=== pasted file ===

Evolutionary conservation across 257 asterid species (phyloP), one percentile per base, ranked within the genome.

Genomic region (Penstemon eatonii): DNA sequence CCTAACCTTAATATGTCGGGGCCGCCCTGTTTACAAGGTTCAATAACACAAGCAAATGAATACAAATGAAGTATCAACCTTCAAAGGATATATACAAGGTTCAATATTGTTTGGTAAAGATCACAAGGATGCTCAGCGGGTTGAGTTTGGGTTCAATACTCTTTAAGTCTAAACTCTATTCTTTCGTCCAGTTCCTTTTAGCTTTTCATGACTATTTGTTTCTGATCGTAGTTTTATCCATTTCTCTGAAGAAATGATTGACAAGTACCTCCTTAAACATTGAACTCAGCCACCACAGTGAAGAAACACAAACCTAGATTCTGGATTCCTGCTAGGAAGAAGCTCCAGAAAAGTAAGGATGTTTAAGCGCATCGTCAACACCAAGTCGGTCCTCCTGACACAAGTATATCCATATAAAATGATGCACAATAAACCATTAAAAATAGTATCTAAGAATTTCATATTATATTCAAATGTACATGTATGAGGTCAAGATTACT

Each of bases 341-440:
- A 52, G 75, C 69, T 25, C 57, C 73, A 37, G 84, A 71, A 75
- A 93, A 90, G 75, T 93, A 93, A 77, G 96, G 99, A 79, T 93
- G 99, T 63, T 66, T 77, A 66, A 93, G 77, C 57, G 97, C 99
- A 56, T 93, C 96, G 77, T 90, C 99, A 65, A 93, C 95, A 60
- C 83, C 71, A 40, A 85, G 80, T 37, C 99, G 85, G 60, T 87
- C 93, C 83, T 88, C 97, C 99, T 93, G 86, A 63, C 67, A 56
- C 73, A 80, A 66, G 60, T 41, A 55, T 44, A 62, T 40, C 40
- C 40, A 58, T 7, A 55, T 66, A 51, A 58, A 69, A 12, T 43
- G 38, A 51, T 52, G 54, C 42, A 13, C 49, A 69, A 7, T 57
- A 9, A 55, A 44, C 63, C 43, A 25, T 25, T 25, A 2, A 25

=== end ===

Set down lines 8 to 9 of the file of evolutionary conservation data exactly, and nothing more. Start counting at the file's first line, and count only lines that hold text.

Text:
- C 83, C 71, A 40, A 85, G 80, T 37, C 99, G 85, G 60, T 87
- C 93, C 83, T 88, C 97, C 99, T 93, G 86, A 63, C 67, A 56